Letters of Marx and Engels, 1849

Marx To Ferdinand Freiligrath
In Cologne

Source: MECW Volume 38, p. 204;
Written: 31 July 1849;
First published: in part in Die Neue Zeit, Ergänzungshefte No. 12, 1911-12 and in full in: Marx and Engels, Works, Russian Edition, 1934.

Paris, 31 July 1849

Dear Freiligrath,

I must confess that I am much astonished by Lassalle’s behaviour. I had approached him personally and, since I myself had at one time made the countess [Sophie von Hatzfeldt] a loan and was, besides, aware of Lassalle’s liking for me, it would never have occurred to me that he would compromise me in this way. On the contrary, I had impressed upon him the need for the utmost discretion. The direst straits are better than public begging. I have written to him on the subject. [266]

I find the business unspeakably annoying.

Let us talk politics, since it will distract us from this private unpleasantness. In Switzerland things are becoming ever more complicated and now, as regards Italy, there is Savoy into the bargain. It would seem that, if needs be, Austria proposes to recoup her loss of Hungary at Italy’s expense. The incorporation of Savoy by Austria would, however, be the undoing of the present French government if tolerated by the latter. The majority in the French Chamber is clearly falling apart. The Right is splitting up into Philippists pure and simple, Legitimists who vote with the Philippists, and Legitimists pure and simple, who have recently been voting with the Left.[267] What Thiers and company are planning is to make Louis Napoleon Consul for ten years, until the coming-of-age of the Count of Paris [Louis Philipp Albert] who will then replace him. If, as is almost certain, the assemblée reimposes the taxes on drink,[268] it will arouse the antagonism of all the wine-growers. With each reactionary measure it alienates yet another section of the population.

But most important of all just now is England. We must have no illusions about the so-called Peace Party[269], of which Cobden is the acknowledged leader. Nor should we have any illusions about the ‘unselfish enthusiasm’ of the English for Hungary, which has resulted in the organisation of meetings throughout the country.

The Peace Party is simply a cloak for the Free Trade Party. The same content, the same object, the same leaders. just as, at home, the Free Traders attacked the aristocracy in its material basis with the repeal of the Corn and Navigation Laws, [270] so now in their foreign policy, they are attacking it in its European connections and ramifications — by seeking to break the Holy Alliance [271]. The English Free Traders are radical bourgeois who wish to break radically with the aristocracy in order to rule without let or hindrance. What they overlook is the fact that they are thus, willy-nilly, bringing the people onto the stage and into power. Exploitation of the peoples, not by means of medieval warfare but solely by means of trade warfare — that’s your Peace Party. Cobden’s behaviour in the Hungarian affair had an immediately practical nexus. Russia is now seeking to negotiate a loan. Cobden, the representative of the industrial bourgeoisie, forbids this deal of the financial bourgeoisie’s, and in England the Bank is ruled by industry, whereas in France industry is ruled by the Bank.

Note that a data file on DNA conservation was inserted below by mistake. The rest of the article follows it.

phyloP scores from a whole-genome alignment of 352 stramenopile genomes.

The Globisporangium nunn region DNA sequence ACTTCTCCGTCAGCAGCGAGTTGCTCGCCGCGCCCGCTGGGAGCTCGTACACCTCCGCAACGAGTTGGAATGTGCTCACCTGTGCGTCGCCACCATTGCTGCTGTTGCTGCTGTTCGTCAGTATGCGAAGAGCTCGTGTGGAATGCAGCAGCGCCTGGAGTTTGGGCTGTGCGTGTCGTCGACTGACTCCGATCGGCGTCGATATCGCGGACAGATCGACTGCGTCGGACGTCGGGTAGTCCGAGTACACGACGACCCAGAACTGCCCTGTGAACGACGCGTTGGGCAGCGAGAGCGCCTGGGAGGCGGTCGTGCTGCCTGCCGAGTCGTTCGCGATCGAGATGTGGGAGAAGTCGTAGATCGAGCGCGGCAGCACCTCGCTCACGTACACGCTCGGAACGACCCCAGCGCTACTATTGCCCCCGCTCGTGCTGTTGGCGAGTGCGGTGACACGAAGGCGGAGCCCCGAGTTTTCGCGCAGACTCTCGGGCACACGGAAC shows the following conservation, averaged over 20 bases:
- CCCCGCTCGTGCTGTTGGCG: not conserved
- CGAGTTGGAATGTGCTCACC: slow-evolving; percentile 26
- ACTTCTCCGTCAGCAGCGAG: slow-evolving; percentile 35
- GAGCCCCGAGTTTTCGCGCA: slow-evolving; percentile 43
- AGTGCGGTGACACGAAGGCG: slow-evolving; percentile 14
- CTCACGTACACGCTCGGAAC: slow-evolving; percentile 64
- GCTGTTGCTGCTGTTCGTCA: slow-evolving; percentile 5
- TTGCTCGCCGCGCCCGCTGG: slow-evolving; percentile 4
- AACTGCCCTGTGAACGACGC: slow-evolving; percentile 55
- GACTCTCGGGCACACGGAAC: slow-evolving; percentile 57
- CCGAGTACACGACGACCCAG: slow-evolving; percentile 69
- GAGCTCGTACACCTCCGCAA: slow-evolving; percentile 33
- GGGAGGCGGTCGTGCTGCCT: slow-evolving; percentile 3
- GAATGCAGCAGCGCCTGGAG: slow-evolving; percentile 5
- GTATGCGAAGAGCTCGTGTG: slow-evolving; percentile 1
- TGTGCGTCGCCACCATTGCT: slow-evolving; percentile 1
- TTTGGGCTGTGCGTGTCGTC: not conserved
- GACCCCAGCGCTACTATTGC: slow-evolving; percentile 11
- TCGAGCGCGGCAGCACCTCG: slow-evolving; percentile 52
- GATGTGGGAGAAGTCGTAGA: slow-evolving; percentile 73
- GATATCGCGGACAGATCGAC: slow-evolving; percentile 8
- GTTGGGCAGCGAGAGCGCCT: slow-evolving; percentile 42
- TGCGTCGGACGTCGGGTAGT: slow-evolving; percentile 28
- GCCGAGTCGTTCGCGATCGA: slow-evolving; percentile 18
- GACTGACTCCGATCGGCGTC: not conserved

Cobden’s attack on Russia has been more formidable than any of either Dembinski or Görgey. [Reference to Cobden’s speech at a meeting held on 23 July 1849 in support of Hungary, see The Times 24 July 1849 and The Northern Star, 28 July 1849] He revealed how pitiable was the condition of her finances. She is, he says, the most wretched nation. Each year the Siberian mines bring the State no more than £700,000: the duty on spirits brings it 10 times as much. True, the gold and silver reserve in the vaults of the Bank of Petersburg amounts to £14,000,000, but it serves as a metallic reserve for a paper circulation of £80,000,000. Hence, if the Tsar [Nicholas I] dips into the vaults of the Bank, he will depreciate the paper money, and thus bring about a revolution in Russia herself. Consequently, the proud English bourgeois exclaims, the absolutist colossus cannot stir unless we make him a loan, and this we shall not do. Once again we are waging, by purely bourgeois means, the bourgeoisie’s war against feudal absolutism. The golden calf is mightier than all the calves on the thrones in the world. Of course the English Free Trades also have a direct interest where Hungary is concerned. Instead of Austrian trade barriers, as hitherto, a trade agreement and some Sort of Free Trade with Hungary. The money, which they are now without doubt secretly remitting to the Hungarians, they will assuredly get back ‘with profit and interest’ in return by way of trade.

The English bourgeoisie’s attitude to continental despotism is a reversal of the campaign they conducted against the French from 1793 to 1815. The importance of this development cannot be overrated.

Kindest regards to you and your wife d from me and my wife.

K. Marx